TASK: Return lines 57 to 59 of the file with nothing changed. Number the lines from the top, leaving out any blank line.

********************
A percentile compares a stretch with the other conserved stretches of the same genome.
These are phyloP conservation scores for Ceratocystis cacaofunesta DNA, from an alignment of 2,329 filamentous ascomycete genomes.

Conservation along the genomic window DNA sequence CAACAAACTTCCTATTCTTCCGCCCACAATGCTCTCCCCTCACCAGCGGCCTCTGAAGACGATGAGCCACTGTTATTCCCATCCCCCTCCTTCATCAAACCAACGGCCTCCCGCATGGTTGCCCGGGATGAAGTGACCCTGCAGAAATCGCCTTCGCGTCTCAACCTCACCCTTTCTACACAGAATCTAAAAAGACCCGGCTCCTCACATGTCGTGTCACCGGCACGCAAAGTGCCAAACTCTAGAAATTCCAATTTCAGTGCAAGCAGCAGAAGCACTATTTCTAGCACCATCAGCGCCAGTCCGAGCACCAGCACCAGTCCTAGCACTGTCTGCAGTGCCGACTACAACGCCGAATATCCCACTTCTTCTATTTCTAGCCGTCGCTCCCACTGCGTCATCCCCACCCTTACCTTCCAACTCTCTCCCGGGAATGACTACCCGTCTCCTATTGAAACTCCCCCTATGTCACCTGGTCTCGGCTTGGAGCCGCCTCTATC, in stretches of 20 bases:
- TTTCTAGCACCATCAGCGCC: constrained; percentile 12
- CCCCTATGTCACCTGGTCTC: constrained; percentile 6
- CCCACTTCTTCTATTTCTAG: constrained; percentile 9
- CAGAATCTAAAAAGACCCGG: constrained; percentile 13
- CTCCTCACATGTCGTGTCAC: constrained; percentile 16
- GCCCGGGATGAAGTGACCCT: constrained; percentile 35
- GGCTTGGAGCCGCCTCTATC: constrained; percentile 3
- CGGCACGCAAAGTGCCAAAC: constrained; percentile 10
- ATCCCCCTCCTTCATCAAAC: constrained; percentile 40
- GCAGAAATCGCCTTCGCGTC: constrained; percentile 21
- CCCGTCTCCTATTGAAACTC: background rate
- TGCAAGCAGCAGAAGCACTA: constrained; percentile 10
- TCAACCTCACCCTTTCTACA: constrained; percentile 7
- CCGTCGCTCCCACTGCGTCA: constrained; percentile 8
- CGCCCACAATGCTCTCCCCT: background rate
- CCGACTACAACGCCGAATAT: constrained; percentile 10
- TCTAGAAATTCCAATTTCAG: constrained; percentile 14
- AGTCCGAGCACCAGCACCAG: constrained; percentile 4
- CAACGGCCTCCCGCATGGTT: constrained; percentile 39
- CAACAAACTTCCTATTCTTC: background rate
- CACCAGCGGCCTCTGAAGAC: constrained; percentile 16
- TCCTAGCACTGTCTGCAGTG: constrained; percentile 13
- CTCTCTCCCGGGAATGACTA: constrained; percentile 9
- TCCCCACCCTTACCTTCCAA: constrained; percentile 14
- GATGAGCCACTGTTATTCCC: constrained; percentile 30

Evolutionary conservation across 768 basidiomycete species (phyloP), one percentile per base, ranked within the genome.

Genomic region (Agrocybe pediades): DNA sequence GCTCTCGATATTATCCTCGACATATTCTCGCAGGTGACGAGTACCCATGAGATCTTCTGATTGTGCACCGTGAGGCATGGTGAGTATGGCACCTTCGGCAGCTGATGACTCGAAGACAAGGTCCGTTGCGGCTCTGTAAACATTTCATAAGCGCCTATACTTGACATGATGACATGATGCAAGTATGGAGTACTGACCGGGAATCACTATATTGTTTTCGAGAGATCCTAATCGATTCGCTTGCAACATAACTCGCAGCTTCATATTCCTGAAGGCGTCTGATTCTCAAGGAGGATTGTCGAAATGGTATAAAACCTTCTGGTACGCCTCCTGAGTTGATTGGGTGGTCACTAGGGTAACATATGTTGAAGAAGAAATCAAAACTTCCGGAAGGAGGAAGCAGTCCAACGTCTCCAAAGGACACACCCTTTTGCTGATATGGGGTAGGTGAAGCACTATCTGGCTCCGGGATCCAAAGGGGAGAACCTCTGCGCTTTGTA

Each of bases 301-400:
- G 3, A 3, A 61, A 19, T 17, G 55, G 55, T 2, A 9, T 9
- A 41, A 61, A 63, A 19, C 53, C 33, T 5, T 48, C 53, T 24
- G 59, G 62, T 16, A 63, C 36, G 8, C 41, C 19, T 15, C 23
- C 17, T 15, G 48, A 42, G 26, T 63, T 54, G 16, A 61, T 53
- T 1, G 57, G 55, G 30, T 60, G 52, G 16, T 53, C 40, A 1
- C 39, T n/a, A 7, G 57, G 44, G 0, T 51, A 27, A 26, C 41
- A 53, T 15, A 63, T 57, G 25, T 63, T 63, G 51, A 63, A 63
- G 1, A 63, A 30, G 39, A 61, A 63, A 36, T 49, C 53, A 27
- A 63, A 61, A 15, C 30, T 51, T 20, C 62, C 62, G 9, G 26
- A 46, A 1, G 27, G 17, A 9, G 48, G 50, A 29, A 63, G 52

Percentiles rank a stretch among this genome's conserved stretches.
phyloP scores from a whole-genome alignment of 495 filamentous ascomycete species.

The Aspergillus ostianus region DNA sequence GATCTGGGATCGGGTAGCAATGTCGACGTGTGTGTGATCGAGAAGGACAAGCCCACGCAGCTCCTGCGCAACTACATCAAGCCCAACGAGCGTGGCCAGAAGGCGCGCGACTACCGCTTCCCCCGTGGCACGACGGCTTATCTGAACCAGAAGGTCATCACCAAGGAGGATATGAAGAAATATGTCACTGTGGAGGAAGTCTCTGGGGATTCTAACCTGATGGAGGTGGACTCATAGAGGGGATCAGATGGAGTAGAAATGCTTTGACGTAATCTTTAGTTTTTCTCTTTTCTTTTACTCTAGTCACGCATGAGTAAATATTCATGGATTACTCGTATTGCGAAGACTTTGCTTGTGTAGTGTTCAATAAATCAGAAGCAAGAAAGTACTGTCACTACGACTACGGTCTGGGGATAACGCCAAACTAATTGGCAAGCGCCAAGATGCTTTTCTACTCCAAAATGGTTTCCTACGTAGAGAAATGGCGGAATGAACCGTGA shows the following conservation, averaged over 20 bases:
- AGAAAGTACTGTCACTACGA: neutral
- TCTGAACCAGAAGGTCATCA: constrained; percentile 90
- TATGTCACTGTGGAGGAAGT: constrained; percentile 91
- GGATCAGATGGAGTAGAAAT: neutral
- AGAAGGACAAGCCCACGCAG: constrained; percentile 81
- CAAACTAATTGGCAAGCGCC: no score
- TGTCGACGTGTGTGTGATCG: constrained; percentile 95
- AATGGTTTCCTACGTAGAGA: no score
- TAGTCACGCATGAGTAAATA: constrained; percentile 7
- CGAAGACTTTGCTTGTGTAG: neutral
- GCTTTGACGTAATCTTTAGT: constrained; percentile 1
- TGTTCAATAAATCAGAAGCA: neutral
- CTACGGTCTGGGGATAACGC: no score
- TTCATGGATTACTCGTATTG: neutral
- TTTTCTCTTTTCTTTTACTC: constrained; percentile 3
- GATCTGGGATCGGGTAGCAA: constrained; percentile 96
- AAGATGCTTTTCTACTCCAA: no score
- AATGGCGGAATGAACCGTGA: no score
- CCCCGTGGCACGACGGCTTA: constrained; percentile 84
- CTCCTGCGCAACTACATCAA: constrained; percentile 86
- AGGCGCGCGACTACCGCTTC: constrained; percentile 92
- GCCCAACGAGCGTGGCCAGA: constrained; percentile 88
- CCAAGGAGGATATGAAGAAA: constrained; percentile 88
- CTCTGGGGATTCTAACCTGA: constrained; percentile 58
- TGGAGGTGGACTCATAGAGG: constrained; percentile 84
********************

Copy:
- CTACGGTCTGGGGATAACGC: no score
- TTCATGGATTACTCGTATTG: neutral
- TTTTCTCTTTTCTTTTACTC: constrained; percentile 3